Five Worst Non-Financial-Crisis-Related CEOs of 2008 Announced by the Free Enterprise Action Fund (Ticker: FEAOX)
For more info contact: Tom Borelli, 914-793-6827, email@example.com
Washington DC, December 16, 2008 - GE CEO Jeff Immelt topped the Free Enterprise Action Funds list of the Five Worst Non-Financial-Crisis-Related CEOs of 2008. The Free Enterprise Action Fund (Ticker: FEAOX) is a publicly-traded mutual fund.
Since 2005, FEAOX has challenged a variety of CEOs on the premise that bad management can harm shareholders and threaten our entire free market system. CEOs previously spotlighted by the FEAOX include: Chuck Prince, formerly of Citigroup; Lord John Browne, formerly of BP; and Hank Paulson, formerly of Goldman Sachs. The current list purposefully excluded CEOs involved with the current financial crisis, as the crisis has yet to play out completely.
Although we will remember 2008 as the year that incompetent CEOs had to be bailed out by the government, we see these CEOs as the worst as auguring the future of corporate failure, said Tom Borelli of AFM. From banking, to insurance to the auto industry, we believe that many businesses are being run by CEOs that are not up to the task and boards of directors that are out of touch.
Jeff Immelt was the clear winner, in our view. In addition to driving GE stock to 10-year lows, GE did business Iran, a state sponsor of terror. Its rare for a CEO to represent both a financial and a national security risk, but in our view, Immelt managed to do both, said Borelli.
Immelts job is protected by the GEs huge lobbying budget and his control of the NBC media empire. We believe that if Immelt wasnt buying protection though his access to the political elite and ordering good press from the NBC, he would have been the subject of public outrage and dismissed long ago, Borelli added.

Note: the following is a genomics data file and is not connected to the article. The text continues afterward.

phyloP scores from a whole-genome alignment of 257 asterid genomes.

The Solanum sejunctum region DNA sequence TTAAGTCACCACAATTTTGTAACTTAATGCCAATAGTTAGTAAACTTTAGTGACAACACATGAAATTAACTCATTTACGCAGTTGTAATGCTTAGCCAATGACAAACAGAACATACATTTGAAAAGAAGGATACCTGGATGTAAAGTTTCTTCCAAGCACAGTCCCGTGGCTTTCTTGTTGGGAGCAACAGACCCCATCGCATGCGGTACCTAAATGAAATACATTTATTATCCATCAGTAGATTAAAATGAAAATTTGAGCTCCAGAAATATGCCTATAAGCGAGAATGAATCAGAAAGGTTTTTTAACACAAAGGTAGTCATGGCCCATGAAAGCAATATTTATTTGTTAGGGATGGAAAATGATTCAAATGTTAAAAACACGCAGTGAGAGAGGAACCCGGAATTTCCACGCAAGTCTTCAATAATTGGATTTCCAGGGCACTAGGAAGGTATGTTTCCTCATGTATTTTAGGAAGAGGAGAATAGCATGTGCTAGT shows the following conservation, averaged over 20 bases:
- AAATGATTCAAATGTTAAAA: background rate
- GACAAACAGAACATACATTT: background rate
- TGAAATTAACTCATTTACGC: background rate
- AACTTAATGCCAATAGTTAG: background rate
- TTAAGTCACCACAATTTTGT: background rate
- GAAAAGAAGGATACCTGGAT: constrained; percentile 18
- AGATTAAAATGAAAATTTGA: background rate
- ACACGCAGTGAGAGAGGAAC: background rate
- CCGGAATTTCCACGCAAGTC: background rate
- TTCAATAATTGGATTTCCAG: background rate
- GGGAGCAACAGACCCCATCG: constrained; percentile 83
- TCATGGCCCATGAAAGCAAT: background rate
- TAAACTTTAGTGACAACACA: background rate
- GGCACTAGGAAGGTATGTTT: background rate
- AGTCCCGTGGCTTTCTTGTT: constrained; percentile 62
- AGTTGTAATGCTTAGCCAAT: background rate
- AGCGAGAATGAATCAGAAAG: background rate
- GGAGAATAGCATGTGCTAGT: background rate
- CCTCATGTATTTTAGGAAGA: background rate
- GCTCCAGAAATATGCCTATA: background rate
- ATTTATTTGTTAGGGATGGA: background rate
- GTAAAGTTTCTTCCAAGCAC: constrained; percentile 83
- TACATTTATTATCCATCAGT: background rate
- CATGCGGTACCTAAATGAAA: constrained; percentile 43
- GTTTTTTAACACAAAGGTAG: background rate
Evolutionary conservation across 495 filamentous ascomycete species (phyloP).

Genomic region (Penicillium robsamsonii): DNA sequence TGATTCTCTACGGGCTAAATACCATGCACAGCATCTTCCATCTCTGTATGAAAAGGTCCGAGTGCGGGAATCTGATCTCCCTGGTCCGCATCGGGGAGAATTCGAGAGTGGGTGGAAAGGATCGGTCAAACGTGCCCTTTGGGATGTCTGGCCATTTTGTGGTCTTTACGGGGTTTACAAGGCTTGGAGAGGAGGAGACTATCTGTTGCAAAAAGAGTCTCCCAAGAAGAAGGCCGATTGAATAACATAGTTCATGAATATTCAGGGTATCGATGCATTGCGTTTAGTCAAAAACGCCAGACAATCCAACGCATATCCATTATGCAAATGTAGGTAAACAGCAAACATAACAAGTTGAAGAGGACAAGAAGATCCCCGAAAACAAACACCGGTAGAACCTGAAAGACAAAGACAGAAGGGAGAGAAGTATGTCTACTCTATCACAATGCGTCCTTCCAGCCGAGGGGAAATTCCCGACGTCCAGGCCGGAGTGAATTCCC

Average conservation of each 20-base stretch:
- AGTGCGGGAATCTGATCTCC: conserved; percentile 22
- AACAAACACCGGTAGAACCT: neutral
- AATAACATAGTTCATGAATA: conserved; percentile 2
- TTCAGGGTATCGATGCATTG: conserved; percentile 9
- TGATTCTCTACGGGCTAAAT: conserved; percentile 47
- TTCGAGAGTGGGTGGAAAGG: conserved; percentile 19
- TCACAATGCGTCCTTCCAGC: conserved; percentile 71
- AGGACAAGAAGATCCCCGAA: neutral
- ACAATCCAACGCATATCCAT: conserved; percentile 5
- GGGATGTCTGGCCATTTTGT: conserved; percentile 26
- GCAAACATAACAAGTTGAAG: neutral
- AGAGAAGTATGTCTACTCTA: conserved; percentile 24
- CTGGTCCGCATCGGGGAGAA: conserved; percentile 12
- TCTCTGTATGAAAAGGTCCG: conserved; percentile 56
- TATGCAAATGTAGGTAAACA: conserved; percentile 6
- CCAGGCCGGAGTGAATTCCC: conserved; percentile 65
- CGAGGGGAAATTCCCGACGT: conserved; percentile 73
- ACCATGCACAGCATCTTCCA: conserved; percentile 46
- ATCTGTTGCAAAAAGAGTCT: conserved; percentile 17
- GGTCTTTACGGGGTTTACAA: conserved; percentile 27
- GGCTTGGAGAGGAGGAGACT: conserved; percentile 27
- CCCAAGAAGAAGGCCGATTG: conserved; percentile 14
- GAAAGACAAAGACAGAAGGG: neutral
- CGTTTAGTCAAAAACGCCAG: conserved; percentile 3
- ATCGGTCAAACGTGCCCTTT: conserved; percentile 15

The Five Worst Non-Financial-Crisis-Related CEOs of 2008 shared many of the following traits: (1) sought government regulation as a means of generating profits; (2) used shareholder assets to advance their personal politics and/or enhance their stature in elite social circles; and (3) ignored basic risk management regarding their business strategies.
The FEAOXs Five Worst Non-Financial-Crisis-Related CEOs are:
- Jeff Immelt of General Electric. Since taking over for famed GE CEO Jack Welsh, Immelt has consistently failed to deliver for shareholders. Under his leadership GE has underperformed the market in both bull and bear runs and his decision to work for the Iranian government damaged the reputation of the company.
- Bob Iger of the Walt Disney Company. Iger refuses to sell the DVD of the ABC miniseries The Path to 911 because it was controversial. Yet controversy did not stop Disney from making money from Michael Moores Fahrenheit 9/11. Thanks to Iger, millions of Americans attitudes about the 9/11 attack were shaped by Michael Moore while being denied the benefit of seeing The Path to 9/11.
- Jim Rogers of Duke Energy. Rogers is actively lobbying for so called cap-and-trade legislation to address global warming. Since this legislation adds significant costs to utilities like Duke that rely on coal burning for electricity, Rogers is putting the companys profitability at risk.
- Jim Mulva of ConocoPhillips. Mulva supports cap-and-trade legislation even though it would damage companys petroleum business. In addition, this legislation jeopardizes the companys investment in Canadian oil sands since this energy source emits three times the amount of greenhouse gases than traditional oil production.
- Andrew Liveris of Dow Chemical. Liveris is also supporting cap-and-trade despite the fact that the legislation would significantly increase the costs of petroleum and natural gas which Dow uses as raw materials. At the same time Liveris blames the U.S. for a failed energy policy and threatens to move jobs to countries like the Middle East China and Russia.
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